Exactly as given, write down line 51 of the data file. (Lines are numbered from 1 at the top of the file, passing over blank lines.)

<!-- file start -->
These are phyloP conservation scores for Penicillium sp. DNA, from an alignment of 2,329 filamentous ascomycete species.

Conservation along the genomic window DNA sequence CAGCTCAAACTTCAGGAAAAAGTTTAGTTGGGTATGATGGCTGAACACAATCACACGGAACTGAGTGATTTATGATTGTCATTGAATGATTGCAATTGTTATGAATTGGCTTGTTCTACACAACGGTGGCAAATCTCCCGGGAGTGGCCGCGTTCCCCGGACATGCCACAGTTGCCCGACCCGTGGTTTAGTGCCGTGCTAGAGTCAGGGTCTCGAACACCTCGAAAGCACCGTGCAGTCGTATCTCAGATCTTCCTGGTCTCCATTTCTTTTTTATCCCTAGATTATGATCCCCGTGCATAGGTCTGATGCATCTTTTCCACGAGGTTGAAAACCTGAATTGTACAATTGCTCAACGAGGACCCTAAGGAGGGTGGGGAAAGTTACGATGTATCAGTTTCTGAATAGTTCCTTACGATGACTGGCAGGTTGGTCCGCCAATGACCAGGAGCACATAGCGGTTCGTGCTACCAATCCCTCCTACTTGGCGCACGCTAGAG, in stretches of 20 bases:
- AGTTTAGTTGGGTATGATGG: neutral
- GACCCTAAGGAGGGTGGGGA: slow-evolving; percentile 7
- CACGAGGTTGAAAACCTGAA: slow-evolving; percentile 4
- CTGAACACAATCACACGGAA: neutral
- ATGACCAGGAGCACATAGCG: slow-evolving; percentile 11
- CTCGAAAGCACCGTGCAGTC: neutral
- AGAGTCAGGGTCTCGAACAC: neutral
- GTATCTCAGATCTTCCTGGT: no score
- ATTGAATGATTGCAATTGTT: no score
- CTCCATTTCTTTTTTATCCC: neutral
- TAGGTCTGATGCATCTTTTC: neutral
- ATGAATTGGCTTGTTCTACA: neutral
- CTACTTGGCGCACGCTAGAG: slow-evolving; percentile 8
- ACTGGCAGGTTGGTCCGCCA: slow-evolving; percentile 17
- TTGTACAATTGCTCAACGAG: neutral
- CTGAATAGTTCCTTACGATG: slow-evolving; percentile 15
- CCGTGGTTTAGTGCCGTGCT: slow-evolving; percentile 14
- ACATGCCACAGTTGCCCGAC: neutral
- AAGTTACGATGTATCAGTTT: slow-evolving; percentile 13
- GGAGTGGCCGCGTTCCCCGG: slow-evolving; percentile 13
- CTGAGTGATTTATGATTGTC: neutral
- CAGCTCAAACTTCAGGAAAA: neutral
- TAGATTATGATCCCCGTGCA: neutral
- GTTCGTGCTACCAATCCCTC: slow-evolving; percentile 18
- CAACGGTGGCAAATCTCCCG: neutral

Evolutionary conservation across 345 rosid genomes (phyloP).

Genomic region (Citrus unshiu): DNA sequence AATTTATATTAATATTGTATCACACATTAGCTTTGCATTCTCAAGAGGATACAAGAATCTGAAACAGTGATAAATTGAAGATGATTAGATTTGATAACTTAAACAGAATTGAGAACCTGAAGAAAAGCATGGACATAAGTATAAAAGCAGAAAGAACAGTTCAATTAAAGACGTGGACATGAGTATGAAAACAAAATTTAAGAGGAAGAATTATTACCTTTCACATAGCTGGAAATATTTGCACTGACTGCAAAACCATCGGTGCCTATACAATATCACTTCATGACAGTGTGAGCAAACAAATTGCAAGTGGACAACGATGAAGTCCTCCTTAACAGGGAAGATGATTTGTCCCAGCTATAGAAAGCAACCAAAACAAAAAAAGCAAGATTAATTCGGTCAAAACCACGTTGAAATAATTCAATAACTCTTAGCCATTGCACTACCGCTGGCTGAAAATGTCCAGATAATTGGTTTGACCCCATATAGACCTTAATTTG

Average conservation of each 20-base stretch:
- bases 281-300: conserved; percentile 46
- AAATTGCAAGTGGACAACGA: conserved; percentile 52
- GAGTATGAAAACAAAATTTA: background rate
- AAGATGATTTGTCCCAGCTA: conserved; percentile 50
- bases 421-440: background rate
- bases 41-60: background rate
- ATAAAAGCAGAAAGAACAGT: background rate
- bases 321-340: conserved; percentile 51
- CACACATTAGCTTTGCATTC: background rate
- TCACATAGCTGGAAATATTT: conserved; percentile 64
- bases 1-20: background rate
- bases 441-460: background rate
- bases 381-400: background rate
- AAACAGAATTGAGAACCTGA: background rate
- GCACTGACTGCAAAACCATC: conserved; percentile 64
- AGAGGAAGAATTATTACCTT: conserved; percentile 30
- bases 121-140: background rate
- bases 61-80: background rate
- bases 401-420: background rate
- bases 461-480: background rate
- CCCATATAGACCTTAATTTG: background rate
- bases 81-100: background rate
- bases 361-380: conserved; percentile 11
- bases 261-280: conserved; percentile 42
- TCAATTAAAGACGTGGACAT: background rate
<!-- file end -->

- CCCATATAGACCTTAATTTG: background rate